Thursday, August 4, 2011

Differentiated Feedback

I'm on the final chapter of our holiday reading now.  It's about giving feedback to different sorts of learners.  This got me thinking about teachers as different types of learners too and how perhaps a one-book-fits-all approach doesn't really meet our needs.  It's great to have a common book that we are all reading and that we can discuss on our return to school, however the needs of the teachers just a few years into teaching and those who have already been giving the type of feedback advocated in this book for 20+ years obviously differ too.  Perhaps a selection of good professional reading on feedback would have been better - giving us the choice of what book we wanted to read - we could still have had great discussions based on the different books we had read and perhaps used the discussions more like a jigsaw activity.  Choosing which book to read for professional development can be very powerful.  For example at ISA we used to get "Birthday Books".  On our birthday we went to the Lower School Head's office and she had a box of professional books for us to choose from.  I loved choosing those books - I have all of them still, signed each year by our Head - and I go back and dip into them often.  These are the books that I chose based on what was relevant for my professional needs at the time and for the goals that I wanted to work on.

Anyway, back to the reflection on Chapter 7!  This chapter refers to the fact that good communication depends on the sender, the receiver and the message itself.  If students don't hear and understand the message then they can't use it for improvement.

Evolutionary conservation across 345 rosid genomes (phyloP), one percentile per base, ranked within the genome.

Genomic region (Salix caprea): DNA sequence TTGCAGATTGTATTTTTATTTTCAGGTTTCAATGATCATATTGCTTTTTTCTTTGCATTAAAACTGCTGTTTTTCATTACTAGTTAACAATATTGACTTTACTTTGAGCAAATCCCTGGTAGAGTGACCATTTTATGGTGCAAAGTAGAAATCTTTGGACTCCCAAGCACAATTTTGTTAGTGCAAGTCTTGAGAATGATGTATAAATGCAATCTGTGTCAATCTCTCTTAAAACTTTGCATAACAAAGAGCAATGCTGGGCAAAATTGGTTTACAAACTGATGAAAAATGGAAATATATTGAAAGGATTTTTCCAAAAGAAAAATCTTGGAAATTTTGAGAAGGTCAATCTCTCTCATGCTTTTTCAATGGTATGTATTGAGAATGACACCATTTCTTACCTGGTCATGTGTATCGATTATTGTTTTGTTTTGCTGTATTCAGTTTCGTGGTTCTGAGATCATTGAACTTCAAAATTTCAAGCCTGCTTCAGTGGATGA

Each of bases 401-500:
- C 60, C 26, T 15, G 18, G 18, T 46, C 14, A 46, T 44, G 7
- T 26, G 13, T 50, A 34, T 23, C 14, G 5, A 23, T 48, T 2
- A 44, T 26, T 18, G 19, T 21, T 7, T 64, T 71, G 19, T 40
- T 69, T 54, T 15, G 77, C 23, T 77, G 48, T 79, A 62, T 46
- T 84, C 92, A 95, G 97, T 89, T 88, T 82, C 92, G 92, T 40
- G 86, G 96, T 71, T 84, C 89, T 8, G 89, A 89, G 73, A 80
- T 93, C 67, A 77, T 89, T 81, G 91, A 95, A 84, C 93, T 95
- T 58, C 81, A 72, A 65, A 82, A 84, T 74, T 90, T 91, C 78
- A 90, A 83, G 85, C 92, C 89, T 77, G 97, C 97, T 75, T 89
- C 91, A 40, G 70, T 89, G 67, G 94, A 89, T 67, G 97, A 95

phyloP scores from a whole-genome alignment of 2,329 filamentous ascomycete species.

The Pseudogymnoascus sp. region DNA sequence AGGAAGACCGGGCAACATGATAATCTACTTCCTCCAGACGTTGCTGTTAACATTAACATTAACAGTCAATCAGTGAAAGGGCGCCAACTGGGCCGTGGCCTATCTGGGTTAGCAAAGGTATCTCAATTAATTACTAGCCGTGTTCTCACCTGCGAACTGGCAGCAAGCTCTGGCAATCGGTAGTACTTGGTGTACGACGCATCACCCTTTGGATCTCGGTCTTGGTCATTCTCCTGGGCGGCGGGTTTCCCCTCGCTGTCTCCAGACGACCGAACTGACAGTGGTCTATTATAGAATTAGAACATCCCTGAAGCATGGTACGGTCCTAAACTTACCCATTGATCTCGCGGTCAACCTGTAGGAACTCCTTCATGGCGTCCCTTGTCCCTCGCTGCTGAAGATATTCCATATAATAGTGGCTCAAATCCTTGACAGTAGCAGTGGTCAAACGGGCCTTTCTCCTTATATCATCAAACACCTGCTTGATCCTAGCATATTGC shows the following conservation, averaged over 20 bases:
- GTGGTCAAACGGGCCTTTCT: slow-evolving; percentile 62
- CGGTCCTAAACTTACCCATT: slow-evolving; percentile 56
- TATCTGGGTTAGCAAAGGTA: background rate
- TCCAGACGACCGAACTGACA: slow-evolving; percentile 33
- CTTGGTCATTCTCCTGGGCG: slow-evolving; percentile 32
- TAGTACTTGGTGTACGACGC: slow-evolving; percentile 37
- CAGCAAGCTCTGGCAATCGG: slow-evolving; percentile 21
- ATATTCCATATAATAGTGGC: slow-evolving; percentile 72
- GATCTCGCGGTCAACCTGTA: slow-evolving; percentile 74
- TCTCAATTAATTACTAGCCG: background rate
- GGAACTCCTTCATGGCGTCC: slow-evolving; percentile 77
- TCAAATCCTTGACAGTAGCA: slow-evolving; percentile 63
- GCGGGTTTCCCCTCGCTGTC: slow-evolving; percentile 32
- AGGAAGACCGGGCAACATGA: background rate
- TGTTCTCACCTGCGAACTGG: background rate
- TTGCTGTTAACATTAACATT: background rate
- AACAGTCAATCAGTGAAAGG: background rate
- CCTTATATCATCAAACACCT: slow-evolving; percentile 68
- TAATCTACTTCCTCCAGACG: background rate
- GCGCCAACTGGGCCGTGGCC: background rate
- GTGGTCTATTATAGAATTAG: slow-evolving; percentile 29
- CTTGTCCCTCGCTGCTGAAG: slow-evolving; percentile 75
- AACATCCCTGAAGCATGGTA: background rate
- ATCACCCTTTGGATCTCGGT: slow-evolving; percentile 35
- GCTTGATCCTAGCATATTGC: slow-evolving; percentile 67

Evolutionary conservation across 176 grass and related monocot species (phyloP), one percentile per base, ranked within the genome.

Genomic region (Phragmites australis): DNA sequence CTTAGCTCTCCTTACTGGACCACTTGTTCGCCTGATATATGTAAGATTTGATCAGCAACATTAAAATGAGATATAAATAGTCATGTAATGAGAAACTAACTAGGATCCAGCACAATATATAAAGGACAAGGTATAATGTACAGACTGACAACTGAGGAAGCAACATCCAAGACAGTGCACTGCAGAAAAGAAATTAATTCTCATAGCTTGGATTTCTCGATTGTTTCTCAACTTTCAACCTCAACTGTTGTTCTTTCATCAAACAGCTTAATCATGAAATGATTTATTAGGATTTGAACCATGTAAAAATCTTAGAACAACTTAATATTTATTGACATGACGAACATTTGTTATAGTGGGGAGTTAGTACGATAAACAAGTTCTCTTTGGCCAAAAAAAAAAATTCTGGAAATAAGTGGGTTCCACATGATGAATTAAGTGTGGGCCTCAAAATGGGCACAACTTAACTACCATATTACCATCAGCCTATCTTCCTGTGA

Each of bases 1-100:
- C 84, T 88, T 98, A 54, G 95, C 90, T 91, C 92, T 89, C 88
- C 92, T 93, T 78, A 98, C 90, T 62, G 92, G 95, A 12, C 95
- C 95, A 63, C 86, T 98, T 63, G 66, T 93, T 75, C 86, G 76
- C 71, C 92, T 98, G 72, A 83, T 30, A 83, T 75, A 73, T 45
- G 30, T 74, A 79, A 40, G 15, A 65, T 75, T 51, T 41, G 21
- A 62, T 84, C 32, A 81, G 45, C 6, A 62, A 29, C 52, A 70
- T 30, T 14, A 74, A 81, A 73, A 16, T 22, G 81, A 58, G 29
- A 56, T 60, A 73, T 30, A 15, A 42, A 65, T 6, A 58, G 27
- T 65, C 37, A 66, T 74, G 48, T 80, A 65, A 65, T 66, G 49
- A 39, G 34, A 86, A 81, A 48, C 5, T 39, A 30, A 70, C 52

Giving feedback to successful students:
Students who are interested and engaged in learning need feedback about the task, the process and the specific knowledge and skills they have demonstrated.  From this they can do their own self-assessments and draw their own conclusions about how best to study or work on an assignment.  They are in control of their own learning and this feeling of empowerment is very motivating.  Focusing on the process is best for successful students.

Giving feedback to struggling students:
These students also need feedback on the process - they need to see how it connects to the results they have achieved.  These students need to be able to compare their work with the learning targets so that they can continue to make progress in achieving their goals.  The focus for struggling students should be on what they are doing, not on what they haven't yet managed to do:  this gives the message that improvement is possible.  One good way of doing this is to compare a student's current work with his or her previous performance.  These students need to focus on small steps for improvement.  Even if they need to improve in many areas, these need to be broken down into small, manageable goals.  Focusing on the big picture may just leave these students overwhelmed or cause them to give up.  Some struggling students lack self-confidence and the feedback will need to deal with these negative feelings first otherwise the student will not really "hear" or be able to understand or use the feedback.

Photo Credit:  ♫ ♪♪ by Piulet AttributionNoncommercialNo Derivative Works 


  1. hi! what is the name of the book? thanks!

  2. The book is called How to Give Effective Feedback to your Students by Susan M Brookhart.
    Here's a link to it: